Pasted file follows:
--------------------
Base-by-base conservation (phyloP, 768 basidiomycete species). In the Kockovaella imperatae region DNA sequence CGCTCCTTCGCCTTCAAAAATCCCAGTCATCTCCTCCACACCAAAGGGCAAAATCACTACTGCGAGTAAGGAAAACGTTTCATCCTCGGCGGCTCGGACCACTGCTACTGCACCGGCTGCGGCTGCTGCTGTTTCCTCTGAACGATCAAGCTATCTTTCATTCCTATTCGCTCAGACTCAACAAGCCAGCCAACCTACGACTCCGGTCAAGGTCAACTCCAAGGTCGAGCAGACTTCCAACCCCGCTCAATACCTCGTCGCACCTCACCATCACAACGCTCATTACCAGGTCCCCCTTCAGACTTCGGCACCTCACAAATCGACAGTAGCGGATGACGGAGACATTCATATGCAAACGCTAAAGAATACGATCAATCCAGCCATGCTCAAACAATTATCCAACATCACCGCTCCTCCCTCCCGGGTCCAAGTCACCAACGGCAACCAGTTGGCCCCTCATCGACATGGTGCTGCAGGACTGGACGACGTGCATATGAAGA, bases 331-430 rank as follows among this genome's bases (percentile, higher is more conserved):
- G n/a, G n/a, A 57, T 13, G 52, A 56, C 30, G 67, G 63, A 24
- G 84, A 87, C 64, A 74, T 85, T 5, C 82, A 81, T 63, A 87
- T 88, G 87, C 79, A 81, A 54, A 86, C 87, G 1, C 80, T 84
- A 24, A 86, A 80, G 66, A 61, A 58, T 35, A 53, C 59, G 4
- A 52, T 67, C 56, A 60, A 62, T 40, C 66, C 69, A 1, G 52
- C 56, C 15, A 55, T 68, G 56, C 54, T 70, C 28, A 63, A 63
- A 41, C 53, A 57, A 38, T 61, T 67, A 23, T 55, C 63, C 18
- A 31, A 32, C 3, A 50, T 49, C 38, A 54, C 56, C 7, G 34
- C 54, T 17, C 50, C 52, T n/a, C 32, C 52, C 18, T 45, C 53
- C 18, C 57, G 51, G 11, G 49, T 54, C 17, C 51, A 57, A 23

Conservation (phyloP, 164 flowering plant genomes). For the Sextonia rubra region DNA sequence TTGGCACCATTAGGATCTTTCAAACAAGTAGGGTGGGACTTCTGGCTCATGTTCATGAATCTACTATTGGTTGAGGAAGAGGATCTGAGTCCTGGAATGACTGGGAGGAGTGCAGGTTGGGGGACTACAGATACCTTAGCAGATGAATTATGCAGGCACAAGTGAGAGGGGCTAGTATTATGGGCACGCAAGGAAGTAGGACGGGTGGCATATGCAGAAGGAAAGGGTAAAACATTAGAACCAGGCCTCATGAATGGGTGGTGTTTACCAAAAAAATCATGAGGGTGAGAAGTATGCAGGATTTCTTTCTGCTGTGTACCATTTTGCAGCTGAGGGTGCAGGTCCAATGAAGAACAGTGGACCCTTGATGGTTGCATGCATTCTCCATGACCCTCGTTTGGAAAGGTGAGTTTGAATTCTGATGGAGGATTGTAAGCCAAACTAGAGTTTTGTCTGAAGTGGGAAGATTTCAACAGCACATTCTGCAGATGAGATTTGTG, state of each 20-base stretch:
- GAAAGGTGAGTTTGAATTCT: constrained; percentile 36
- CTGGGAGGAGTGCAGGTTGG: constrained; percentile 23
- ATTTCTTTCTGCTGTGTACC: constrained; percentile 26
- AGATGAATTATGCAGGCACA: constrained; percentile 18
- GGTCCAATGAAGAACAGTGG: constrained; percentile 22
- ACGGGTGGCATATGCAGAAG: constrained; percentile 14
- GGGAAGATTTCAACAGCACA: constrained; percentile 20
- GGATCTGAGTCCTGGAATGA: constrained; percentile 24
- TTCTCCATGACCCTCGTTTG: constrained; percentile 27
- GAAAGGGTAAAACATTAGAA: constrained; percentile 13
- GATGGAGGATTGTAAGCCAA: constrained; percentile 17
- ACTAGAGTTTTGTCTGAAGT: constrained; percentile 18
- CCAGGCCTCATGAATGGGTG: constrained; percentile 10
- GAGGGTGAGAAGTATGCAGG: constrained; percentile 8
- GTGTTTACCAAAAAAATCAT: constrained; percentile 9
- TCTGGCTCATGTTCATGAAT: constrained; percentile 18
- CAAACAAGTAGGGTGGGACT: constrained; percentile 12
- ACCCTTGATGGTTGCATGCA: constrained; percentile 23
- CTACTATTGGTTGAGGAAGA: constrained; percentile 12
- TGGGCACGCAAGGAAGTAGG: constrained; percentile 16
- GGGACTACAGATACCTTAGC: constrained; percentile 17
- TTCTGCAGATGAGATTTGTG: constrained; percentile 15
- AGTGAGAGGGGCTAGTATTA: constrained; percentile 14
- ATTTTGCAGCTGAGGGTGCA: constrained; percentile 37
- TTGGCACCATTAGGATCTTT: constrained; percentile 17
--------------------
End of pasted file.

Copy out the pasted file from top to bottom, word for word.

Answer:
Base-by-base conservation (phyloP, 768 basidiomycete species). In the Kockovaella imperatae region DNA sequence CGCTCCTTCGCCTTCAAAAATCCCAGTCATCTCCTCCACACCAAAGGGCAAAATCACTACTGCGAGTAAGGAAAACGTTTCATCCTCGGCGGCTCGGACCACTGCTACTGCACCGGCTGCGGCTGCTGCTGTTTCCTCTGAACGATCAAGCTATCTTTCATTCCTATTCGCTCAGACTCAACAAGCCAGCCAACCTACGACTCCGGTCAAGGTCAACTCCAAGGTCGAGCAGACTTCCAACCCCGCTCAATACCTCGTCGCACCTCACCATCACAACGCTCATTACCAGGTCCCCCTTCAGACTTCGGCACCTCACAAATCGACAGTAGCGGATGACGGAGACATTCATATGCAAACGCTAAAGAATACGATCAATCCAGCCATGCTCAAACAATTATCCAACATCACCGCTCCTCCCTCCCGGGTCCAAGTCACCAACGGCAACCAGTTGGCCCCTCATCGACATGGTGCTGCAGGACTGGACGACGTGCATATGAAGA, bases 331-430 rank as follows among this genome's bases (percentile, higher is more conserved):
- G n/a, G n/a, A 57, T 13, G 52, A 56, C 30, G 67, G 63, A 24
- G 84, A 87, C 64, A 74, T 85, T 5, C 82, A 81, T 63, A 87
- T 88, G 87, C 79, A 81, A 54, A 86, C 87, G 1, C 80, T 84
- A 24, A 86, A 80, G 66, A 61, A 58, T 35, A 53, C 59, G 4
- A 52, T 67, C 56, A 60, A 62, T 40, C 66, C 69, A 1, G 52
- C 56, C 15, A 55, T 68, G 56, C 54, T 70, C 28, A 63, A 63
- A 41, C 53, A 57, A 38, T 61, T 67, A 23, T 55, C 63, C 18
- A 31, A 32, C 3, A 50, T 49, C 38, A 54, C 56, C 7, G 34
- C 54, T 17, C 50, C 52, T n/a, C 32, C 52, C 18, T 45, C 53
- C 18, C 57, G 51, G 11, G 49, T 54, C 17, C 51, A 57, A 23

Conservation (phyloP, 164 flowering plant genomes). For the Sextonia rubra region DNA sequence TTGGCACCATTAGGATCTTTCAAACAAGTAGGGTGGGACTTCTGGCTCATGTTCATGAATCTACTATTGGTTGAGGAAGAGGATCTGAGTCCTGGAATGACTGGGAGGAGTGCAGGTTGGGGGACTACAGATACCTTAGCAGATGAATTATGCAGGCACAAGTGAGAGGGGCTAGTATTATGGGCACGCAAGGAAGTAGGACGGGTGGCATATGCAGAAGGAAAGGGTAAAACATTAGAACCAGGCCTCATGAATGGGTGGTGTTTACCAAAAAAATCATGAGGGTGAGAAGTATGCAGGATTTCTTTCTGCTGTGTACCATTTTGCAGCTGAGGGTGCAGGTCCAATGAAGAACAGTGGACCCTTGATGGTTGCATGCATTCTCCATGACCCTCGTTTGGAAAGGTGAGTTTGAATTCTGATGGAGGATTGTAAGCCAAACTAGAGTTTTGTCTGAAGTGGGAAGATTTCAACAGCACATTCTGCAGATGAGATTTGTG, state of each 20-base stretch:
- GAAAGGTGAGTTTGAATTCT: constrained; percentile 36
- CTGGGAGGAGTGCAGGTTGG: constrained; percentile 23
- ATTTCTTTCTGCTGTGTACC: constrained; percentile 26
- AGATGAATTATGCAGGCACA: constrained; percentile 18
- GGTCCAATGAAGAACAGTGG: constrained; percentile 22
- ACGGGTGGCATATGCAGAAG: constrained; percentile 14
- GGGAAGATTTCAACAGCACA: constrained; percentile 20
- GGATCTGAGTCCTGGAATGA: constrained; percentile 24
- TTCTCCATGACCCTCGTTTG: constrained; percentile 27
- GAAAGGGTAAAACATTAGAA: constrained; percentile 13
- GATGGAGGATTGTAAGCCAA: constrained; percentile 17
- ACTAGAGTTTTGTCTGAAGT: constrained; percentile 18
- CCAGGCCTCATGAATGGGTG: constrained; percentile 10
- GAGGGTGAGAAGTATGCAGG: constrained; percentile 8
- GTGTTTACCAAAAAAATCAT: constrained; percentile 9
- TCTGGCTCATGTTCATGAAT: constrained; percentile 18
- CAAACAAGTAGGGTGGGACT: constrained; percentile 12
- ACCCTTGATGGTTGCATGCA: constrained; percentile 23
- CTACTATTGGTTGAGGAAGA: constrained; percentile 12
- TGGGCACGCAAGGAAGTAGG: constrained; percentile 16
- GGGACTACAGATACCTTAGC: constrained; percentile 17
- TTCTGCAGATGAGATTTGTG: constrained; percentile 15
- AGTGAGAGGGGCTAGTATTA: constrained; percentile 14
- ATTTTGCAGCTGAGGGTGCA: constrained; percentile 37
- TTGGCACCATTAGGATCTTT: constrained; percentile 17